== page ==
Live review: Tame Impala, Young Dreams at ABC, 3/11/12

It’s Saturday night and having managed to put Halloween hullabaloo behind themselves Glasgow appears willing (couple of costumes aside, bit late eh) to return to some semblance of normality.

Thing is, those huddled in and around the ABC tonight should be made aware Aussies Tame Impala just don’t do normal, or regular, or whatever… no, nothing but exceptional will be catered for this November eve.

Prior to Tame’s arrival however we are blessed to be in the company of Young Dreams.

There’s an earnestness and whimsy to Young Dreams performance that is all too genuine to dismiss.

Layers of clean verses contrasted with heavy choruses among lashings of keys, some would argue that there is a lack of distinction between each track in their set.

Despite this, the response from the small amount that have made it round this early suggest that the masses are no less than engaged.

We are thanked for “getting it” and reminded by the orchestral Norwegian boys and gals that tonight is the wrap up of their European tour with Tame Impala.

With only a handful of songs Young Dreams somehow manage to display an alarming amount of charm and beauty; so much so one can only hope they fulfill their ambition of completing an album sooner rather than later.

With sublime tropical set closer actually named after the band, Young Dreams leave the stage to less ignorant chatter and hi-jinks than is typically afforded to warm ups having left something of an impression.

With Bergen’s finest still ringing in the ears anticipation for tonight’s headline act grow with the venue now squeezing in every last space.

“The last time we played here, we played to like 10 people under a bridge somewhere,” quips Mr. Tame Impala, aka Kevin Parker, times clearly have changed.

And so Tame Impala take our breath away with their brand of psychedelic space rock (whatever space rock is) ‘Be Above It’ followed quickly by the cosmic genius of ‘Solitude is Bliss’.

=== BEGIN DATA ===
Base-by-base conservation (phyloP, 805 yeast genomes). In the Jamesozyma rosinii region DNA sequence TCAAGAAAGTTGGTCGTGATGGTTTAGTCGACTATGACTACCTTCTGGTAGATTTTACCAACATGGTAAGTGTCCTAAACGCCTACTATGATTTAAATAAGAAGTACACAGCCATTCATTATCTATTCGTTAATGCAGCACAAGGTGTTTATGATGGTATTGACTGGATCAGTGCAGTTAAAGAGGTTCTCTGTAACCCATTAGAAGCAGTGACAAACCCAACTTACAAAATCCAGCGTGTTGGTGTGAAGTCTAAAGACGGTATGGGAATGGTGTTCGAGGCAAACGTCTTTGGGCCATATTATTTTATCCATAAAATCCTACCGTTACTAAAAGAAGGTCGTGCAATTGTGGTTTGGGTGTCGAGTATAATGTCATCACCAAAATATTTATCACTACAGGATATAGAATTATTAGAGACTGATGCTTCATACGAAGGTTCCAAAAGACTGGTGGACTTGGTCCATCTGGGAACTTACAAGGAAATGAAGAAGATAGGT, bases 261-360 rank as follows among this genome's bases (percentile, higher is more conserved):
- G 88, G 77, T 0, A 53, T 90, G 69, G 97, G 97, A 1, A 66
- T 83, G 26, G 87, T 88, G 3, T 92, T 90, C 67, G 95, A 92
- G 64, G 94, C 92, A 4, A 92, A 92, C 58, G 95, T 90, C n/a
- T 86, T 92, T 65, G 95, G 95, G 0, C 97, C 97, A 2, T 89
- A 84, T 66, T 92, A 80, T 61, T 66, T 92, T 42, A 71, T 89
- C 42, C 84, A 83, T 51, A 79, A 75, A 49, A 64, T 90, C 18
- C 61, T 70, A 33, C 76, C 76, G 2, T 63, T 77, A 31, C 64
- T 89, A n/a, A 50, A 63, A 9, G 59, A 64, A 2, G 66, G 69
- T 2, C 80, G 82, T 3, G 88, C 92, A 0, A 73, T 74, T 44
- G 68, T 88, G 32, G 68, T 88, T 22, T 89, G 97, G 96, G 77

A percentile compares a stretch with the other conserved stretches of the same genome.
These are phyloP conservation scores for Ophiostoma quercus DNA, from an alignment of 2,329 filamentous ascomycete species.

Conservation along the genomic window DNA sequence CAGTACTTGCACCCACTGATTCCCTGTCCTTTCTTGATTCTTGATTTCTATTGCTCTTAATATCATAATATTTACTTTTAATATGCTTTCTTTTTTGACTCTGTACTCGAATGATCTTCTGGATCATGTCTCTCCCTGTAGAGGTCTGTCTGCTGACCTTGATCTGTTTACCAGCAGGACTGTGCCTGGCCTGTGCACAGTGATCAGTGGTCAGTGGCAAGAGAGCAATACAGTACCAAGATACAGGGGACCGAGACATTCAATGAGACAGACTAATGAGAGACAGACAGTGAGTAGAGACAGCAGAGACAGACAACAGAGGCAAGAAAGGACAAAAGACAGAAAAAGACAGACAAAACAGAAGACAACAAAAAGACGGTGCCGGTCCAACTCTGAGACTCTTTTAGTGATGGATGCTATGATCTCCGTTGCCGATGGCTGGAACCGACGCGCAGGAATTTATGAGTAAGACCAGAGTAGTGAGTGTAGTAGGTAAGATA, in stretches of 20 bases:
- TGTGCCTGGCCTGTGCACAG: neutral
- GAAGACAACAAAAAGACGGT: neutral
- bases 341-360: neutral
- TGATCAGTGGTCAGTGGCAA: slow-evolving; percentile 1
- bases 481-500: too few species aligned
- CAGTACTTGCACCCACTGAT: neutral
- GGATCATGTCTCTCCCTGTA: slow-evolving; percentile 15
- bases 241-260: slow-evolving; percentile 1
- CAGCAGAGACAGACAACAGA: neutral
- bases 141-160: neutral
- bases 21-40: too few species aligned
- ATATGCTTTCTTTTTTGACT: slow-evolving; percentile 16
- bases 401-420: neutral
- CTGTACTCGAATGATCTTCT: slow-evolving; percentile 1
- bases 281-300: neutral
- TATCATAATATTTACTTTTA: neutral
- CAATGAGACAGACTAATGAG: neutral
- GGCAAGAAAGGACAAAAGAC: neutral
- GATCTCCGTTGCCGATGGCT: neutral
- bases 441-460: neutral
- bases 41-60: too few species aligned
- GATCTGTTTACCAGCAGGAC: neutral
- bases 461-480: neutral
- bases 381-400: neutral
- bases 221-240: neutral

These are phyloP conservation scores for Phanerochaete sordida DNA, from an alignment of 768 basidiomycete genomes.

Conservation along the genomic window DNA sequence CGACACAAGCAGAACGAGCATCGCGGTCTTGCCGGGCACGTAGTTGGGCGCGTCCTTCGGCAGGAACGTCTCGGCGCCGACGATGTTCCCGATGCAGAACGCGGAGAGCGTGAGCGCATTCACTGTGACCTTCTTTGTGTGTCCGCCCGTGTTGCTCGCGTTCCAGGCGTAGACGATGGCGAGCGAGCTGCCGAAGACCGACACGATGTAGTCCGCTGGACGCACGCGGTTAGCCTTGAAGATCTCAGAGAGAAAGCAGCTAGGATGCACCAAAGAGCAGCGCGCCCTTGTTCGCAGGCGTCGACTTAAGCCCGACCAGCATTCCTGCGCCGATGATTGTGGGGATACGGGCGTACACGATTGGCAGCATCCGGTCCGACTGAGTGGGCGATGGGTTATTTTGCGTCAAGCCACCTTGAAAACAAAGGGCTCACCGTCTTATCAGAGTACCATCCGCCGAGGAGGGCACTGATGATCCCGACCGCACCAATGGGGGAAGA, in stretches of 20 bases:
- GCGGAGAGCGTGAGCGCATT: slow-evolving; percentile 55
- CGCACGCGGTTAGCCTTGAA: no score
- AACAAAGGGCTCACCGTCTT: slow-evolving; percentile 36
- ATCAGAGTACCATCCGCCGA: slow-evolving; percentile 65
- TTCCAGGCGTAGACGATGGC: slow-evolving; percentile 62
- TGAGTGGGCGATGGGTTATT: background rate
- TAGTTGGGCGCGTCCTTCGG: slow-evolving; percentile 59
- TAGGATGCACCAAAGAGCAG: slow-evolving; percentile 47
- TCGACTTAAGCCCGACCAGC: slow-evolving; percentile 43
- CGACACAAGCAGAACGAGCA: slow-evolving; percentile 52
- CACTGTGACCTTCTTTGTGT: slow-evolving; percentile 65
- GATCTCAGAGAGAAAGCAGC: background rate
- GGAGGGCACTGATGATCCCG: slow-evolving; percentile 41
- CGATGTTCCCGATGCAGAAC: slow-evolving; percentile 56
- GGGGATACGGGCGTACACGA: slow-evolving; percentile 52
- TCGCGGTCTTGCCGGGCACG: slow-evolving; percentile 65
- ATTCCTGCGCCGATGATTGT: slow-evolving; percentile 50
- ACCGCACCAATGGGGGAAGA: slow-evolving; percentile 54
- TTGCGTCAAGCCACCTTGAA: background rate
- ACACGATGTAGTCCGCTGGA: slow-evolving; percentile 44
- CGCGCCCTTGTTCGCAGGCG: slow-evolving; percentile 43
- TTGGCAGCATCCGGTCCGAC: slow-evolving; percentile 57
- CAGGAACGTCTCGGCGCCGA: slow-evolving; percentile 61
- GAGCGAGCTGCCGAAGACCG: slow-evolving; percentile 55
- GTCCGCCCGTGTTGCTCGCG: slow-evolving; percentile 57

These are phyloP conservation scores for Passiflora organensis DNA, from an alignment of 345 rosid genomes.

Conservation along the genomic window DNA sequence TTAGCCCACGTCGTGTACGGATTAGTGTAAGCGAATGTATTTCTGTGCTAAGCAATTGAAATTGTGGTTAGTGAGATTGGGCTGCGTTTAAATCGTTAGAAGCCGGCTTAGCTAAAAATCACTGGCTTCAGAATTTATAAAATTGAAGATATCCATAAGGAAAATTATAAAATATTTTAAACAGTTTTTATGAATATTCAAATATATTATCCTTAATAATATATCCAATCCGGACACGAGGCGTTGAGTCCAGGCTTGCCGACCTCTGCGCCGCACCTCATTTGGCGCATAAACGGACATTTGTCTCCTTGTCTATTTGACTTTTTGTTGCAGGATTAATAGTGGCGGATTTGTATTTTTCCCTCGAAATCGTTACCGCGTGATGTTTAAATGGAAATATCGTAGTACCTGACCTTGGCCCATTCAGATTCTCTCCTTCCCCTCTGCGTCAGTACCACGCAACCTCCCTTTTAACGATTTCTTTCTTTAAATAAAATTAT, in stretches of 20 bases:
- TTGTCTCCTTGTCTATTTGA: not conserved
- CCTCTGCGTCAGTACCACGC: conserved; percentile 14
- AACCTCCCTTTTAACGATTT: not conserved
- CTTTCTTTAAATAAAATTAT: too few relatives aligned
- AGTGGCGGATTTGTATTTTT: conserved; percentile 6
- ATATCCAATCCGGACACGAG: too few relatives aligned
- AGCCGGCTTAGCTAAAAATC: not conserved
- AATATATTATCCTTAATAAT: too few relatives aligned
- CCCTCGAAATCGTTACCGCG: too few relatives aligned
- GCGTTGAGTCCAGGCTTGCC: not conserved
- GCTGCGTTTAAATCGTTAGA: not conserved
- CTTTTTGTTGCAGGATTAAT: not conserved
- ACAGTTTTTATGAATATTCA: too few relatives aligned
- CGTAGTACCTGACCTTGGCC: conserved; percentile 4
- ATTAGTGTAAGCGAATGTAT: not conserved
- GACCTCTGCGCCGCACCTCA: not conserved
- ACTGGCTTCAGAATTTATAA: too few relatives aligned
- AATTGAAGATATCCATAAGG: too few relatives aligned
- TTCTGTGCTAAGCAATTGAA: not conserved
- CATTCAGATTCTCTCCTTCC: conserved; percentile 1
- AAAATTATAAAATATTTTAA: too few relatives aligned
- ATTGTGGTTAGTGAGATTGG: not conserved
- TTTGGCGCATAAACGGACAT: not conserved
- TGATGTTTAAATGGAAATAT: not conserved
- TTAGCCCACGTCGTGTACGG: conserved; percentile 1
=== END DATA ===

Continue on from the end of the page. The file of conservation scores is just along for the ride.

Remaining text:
Effortlessly blending newest creation Lonerism with debut album Innerspeakers finer moments the band send ABC into a state of sub-bedlam.

There’s certainly much about Parker and co’s music that is worth a good eye roll or two.

There are the blatant heavy metal riffs that butt right up against the ethereal, psychedelic zeniths and orchestral flourishes in a manner that that might be gratingly overwrought if it wasn’t so catchy.

Then there’s Parker’s light warbles, which is dramatically at odds with the pounding drums and almost cheesy epic metal sounds.

Some may have seen Tame Impala being likened to a certain Beatle; a shallow, first-listen comparison solely based on the Lennonesque vocals.

Which brings me to: the vocals; live shows can be challenging and often disappointing as singers try to live up to their producers’ fine recording wizardry on albums.

I, for one, am stunned with how Parker’s live voice sounds exactly as it does in the albums, i.e. puredeadbrilliant with ‘Elephant’ possibly raising the roof most.

While having a tendency to jam and stretch things out they never really get lost or become a mess.

Some of their best songs, ‘It’s Not Meant To Be’ and ‘Desire Be Desire

Go’ get live-show embellishments that are more than welcome.

They take the form of a new, semi-related coda riff or an extended section to provide for slight improvisation and light up the ABC.

As they return to encore a thunderous rendition of early B-side ‘Half Full Glass of Wine’ eventually we slow to the end following 90 minutes of ‘welcome to the 200mph mind of Kevin Parker’.

The only minor negative to be found is the distracting circa ’95 early Windows screensaver style projections, which accompany the set, but surely such irritations can be overlooked with this lack of normality on show.

Words: Andy Quigley

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